Depths of Erendorn, A Brief Look into Development
What began its life as ‘Project Creation’, our new online co-op dungeon crawler has now officially been christened as Depths of Erendorn. DoE’s beginnings started from an idea, that eventually developed into a giant spreadsheet of information with full details spanning everything about the game, from statistics to lore and beyond.
Building a team with all the necessary skills to finally bring this dream to life took some time and patience, but we’ve made it: We seem to have found the right formula and our development team is now a well-oiled machine, bringing us to a stage in which we have finally got a playable version of the game.
In terms of the gameplay, we have taken the basic concept of a tabletop role-playing game, but have made it easier and more accessible, cutting out the time consuming and ritualistic practice of setting up the boards and constant dice rolling/calculations required, replacing it with a virtual and hassle-free model.
The often lengthy score calculations are done automatically turning the focus to bringing gamers together for the experience, a co-op session of up to 4 players, bringing the opportunity of social interaction leading to a more fulfilling and rewarding gaming experience. The digital aspect of the game bypasses the physical barrier found in the original RPG Sessions making it playable both if you are in the same room as the rest of your party or if you are on the other side of the world.
At first, our dungeon generator worked on a web framework, making it playable on a browser. From there it was built up and improved to create better-looking procedurally generated dungeons.
A game client was created to render and make these dungeons playable using HTTP requests which were then upgraded to use socket connections which improved performance considerably.
If you were to compare our first game-play test session, in which there were no walls and all characters were the same model – playable and AI alike – you will already see a great difference to the scope of dungeon combinations and the environments we have in its present state of development.
Early on in the client’s development, we needed to create a pathfinder to generate paths between entities and tiles so these could be used in commands sent to the server and make the game playable. The Pathfinder at first had many bugs which were sometimes comically simple, for example, instead of choosing the next best step it would choose the worst and try to avoid reaching the target as much as possible. After a few bug fixing passes and iterations, we started to have something resembling a working pathfinder which was responsive to the various generated environments.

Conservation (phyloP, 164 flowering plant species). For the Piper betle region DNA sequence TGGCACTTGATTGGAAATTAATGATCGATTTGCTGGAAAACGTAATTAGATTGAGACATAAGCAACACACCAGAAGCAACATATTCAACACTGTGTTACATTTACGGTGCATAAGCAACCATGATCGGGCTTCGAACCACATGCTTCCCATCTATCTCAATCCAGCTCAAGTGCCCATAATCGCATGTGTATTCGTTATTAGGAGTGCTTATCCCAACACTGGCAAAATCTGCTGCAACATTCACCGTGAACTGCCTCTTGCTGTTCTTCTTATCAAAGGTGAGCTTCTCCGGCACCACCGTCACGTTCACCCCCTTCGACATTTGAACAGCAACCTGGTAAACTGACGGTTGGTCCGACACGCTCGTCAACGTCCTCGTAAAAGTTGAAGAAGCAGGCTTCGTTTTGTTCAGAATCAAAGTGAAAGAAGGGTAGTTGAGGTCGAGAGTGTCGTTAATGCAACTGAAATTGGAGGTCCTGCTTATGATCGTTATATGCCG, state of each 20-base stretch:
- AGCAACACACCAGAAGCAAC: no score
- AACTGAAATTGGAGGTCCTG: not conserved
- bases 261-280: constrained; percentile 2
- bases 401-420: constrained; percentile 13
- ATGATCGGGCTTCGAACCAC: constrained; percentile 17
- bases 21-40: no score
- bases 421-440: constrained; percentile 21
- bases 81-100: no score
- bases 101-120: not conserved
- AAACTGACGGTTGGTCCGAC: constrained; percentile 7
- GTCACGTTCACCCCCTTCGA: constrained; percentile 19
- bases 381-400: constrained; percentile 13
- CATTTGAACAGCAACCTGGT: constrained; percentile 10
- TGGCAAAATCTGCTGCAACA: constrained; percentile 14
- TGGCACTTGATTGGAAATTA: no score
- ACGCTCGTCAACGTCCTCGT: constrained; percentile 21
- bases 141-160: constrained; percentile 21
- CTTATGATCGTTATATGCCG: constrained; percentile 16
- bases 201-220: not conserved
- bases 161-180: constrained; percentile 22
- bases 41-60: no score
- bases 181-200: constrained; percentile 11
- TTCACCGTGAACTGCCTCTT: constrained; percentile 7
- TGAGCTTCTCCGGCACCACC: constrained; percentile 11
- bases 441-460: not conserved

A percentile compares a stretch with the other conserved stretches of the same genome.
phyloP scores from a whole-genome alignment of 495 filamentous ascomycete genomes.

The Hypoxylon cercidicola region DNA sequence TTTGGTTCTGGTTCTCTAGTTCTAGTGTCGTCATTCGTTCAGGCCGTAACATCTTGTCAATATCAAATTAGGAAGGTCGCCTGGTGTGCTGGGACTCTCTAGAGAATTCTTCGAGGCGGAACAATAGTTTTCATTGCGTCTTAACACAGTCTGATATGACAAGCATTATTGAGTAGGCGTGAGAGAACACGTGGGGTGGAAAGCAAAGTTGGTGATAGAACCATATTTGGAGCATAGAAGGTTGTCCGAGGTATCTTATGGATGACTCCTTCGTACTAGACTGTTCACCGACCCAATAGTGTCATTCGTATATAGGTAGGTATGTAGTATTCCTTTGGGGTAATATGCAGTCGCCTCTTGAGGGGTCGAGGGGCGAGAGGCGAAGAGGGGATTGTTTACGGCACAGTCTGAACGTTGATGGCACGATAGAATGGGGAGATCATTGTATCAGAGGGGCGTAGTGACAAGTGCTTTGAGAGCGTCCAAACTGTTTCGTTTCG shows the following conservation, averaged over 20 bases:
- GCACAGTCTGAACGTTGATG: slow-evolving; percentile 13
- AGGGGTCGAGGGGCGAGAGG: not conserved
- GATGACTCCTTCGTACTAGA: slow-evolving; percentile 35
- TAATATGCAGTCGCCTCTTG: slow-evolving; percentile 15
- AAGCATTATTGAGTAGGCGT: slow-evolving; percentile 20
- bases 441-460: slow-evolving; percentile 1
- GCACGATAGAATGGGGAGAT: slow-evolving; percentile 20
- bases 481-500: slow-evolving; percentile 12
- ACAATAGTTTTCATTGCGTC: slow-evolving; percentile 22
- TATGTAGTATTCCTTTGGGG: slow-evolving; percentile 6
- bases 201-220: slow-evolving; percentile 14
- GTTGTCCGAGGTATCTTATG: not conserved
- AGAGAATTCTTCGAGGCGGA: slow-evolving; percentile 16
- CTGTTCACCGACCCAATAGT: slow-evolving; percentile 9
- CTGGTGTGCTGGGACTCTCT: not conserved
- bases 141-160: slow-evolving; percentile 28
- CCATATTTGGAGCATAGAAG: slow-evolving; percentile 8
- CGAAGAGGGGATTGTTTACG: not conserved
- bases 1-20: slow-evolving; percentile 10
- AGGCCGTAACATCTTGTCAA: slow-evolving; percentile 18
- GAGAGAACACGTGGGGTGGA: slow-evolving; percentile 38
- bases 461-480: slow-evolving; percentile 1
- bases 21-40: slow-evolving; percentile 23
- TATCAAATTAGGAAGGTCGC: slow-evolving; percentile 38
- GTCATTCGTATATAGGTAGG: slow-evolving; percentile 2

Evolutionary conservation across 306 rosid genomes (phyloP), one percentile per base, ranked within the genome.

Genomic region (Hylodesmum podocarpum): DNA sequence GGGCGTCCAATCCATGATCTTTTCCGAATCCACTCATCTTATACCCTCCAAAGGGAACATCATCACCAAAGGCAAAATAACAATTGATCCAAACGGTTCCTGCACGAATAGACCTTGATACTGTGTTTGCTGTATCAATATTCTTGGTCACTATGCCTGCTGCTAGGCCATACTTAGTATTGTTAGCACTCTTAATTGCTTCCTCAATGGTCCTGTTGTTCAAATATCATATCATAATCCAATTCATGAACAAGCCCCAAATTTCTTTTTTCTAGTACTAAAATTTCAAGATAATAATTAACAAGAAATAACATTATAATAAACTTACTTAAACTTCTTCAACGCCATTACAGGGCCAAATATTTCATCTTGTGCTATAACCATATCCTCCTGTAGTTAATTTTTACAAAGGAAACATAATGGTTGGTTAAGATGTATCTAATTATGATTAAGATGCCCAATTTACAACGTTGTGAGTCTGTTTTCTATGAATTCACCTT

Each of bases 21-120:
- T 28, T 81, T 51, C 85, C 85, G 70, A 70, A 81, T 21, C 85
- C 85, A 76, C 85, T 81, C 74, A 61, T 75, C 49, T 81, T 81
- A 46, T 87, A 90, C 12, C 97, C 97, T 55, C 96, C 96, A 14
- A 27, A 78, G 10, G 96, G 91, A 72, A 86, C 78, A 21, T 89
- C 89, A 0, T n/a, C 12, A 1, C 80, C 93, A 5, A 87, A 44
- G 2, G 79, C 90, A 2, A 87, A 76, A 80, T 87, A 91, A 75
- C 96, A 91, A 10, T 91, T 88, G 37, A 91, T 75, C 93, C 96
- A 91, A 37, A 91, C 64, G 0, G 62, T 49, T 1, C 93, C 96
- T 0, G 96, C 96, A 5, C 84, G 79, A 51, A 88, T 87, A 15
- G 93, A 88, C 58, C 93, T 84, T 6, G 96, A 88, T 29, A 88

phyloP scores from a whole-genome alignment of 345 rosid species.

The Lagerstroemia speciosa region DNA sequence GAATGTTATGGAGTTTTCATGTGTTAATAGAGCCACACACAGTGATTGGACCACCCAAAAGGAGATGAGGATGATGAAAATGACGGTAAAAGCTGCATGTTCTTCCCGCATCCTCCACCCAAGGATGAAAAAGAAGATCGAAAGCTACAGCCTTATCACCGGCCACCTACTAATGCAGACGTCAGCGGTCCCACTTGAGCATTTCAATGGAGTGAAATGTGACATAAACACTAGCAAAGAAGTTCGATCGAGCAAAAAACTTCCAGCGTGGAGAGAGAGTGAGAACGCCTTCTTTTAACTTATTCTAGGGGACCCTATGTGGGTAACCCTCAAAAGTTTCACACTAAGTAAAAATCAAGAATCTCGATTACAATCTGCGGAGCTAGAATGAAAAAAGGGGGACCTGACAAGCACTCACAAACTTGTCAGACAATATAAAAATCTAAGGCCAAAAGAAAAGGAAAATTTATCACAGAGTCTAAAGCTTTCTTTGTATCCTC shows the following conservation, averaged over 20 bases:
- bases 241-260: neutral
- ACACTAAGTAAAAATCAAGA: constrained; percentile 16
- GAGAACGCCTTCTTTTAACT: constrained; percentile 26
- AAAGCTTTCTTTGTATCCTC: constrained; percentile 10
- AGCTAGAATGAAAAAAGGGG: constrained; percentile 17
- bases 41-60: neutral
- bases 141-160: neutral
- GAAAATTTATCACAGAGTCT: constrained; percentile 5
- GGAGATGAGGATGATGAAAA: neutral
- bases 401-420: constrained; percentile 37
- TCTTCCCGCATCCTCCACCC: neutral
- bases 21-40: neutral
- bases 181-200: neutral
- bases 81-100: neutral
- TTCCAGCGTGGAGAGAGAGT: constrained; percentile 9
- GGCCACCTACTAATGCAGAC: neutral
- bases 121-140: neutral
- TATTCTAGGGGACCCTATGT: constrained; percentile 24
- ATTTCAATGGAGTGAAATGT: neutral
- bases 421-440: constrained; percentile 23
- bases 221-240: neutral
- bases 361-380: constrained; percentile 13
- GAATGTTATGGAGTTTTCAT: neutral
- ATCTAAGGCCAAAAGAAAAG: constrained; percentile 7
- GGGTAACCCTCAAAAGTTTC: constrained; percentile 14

From the video playlist above:
Broken Pathfinder – The pink squares here are showing which tested tile the pathfinder ‘thinks’ is the next best step.
Improved Pathfinder – Here the blue tiles show the accepted path, i.e. making it not possible to walk over water.
Pathfinder nearly finished – The Pathfinder uses a method similar to the A* Method which is based on an algorithm developed by Edsger Dijkstra in 1959 and improved by adding in weighting heuristics for performance.
In terms of game security, the server has the authority, not the client. This is common in large multiplayer games as it means that hacking the game to do things that aren’t intended, shouldn’t be possible.
New races were conceived and researched creating a character lore full of surprises and intrigue before the main development stage of the game. During development, extra abilities and attack moves were planned out, while imagination stretching concepts were created and brought to life by our character artists and animation experts.
To help test the game, a placeholder character selection screen had to be created and implemented. In the current build of the game, the character selection screen is still similar to the screenshot below, but it has allowed us to play, test and further develop our ideas into a more enjoyable gaming experience. This is one of the many things that will be vastly improved as development continues on Depths of Erendorn.
We want our UI to be responsive and allow the player to intuitively understand their situation and what they are encountering. To aid in this we have developed right from the start a UI that we hope will make this a reality. This means that you can see your party members abilities and stats as well as their cooldowns and abilities, simply by clicking on their character or portrait.
The Development Journey in Images
Click on the images below for a visual and description of some of the development highlights of Depths of Erendorn so far.
It has been a long journey to where we are now, and it has been both trying and triumphant – and there is still a lot to be done – but as of today, we have client/server communication in a good state, and gameplay is fun and coherent.
With room for marked improvements, the AI is in an early stage with more work to be done but it does, however, function quite well in its primary state.
Animations are now being added at a fast pace and are nicely taking shape. The constant improvements every week help to bring the game to life and bring joy to the concentrated faces of everyone who is involved, and we are looking forward until we can start to share this special game with many other people.